One of those Core M processors now labeled Core i. (Image: Intel)

Buying a laptop with Intel on the inside often boils down to two choices. Do you go with the potent Core i processor like the i5 or i7, or do you save some money (and battery life) and grab the super low powered Core M processor usually reserved for tiny tablets? Core i and Core M, despite both coming from Intel, are very different families of processors and provide very different services to a computer user. So it’s kind of bullshit that Intel, with the release of Kaby Lake, has quietly changed the name of two Core M processors (the m5 and m7) and is now calling them i5 and i7 processors.


Laptop Mag noticed the nomenclature change earlier today and rightfully called it out for being insanely confusing for consumers. Generally when you see a device is loaded with a i5 processor you know you’ll be able to edit photos, render video, and even do some light gaming with ease. Core m processors, like that m5 (now i5), tend to choke when asked to render video, and will handle photo edits much slower than a Core i processor.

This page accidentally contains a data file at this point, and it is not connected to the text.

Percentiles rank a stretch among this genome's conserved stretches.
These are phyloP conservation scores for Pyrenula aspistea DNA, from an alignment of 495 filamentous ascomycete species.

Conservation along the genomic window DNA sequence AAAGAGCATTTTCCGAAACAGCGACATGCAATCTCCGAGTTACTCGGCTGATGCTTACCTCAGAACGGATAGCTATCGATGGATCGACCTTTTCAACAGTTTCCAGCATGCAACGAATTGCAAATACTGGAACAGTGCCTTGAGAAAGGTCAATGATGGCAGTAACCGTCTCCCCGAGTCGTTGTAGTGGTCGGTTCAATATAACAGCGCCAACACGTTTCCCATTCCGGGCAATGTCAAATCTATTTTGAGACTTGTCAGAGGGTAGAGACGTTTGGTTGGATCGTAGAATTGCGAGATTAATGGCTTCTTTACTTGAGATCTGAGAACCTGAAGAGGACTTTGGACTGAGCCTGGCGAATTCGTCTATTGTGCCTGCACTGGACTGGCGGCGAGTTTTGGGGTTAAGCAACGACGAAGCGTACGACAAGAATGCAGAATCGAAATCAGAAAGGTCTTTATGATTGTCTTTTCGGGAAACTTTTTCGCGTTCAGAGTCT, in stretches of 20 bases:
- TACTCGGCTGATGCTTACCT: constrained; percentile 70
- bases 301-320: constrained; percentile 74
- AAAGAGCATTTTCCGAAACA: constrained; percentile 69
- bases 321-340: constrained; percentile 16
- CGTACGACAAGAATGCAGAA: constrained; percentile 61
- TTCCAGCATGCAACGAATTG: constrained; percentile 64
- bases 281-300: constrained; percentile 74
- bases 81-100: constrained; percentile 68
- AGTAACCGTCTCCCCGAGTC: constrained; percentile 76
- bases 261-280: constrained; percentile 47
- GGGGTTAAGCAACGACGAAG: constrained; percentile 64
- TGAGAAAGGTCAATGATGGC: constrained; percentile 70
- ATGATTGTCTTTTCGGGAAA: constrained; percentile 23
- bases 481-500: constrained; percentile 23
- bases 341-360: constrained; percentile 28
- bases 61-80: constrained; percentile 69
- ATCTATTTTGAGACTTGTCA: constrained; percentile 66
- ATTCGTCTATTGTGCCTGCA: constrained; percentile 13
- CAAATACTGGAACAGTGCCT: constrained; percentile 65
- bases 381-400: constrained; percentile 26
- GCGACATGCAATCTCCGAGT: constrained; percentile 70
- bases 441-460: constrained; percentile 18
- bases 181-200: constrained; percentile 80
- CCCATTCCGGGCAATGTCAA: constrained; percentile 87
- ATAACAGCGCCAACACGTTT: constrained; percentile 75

So unless you’re looking at the very final letter in the processor’s name you’ll completely miss that you’re buying the significantly slower processor. Bad form Intel. I know you love your Core M products, but maybe try to move them without pulling one over on consumers?


For clarification: Core M processors hide the letter Y in their name and include the i7-7Y75, i5-7y54, and m3-7y30. Core i processors, the ones that will take the best advantage of Kaby Lake’s improvements, feature U somewhere in the name and include the i7-7500U, i5-7200U, and i3-7100U.

[Laptop Mag]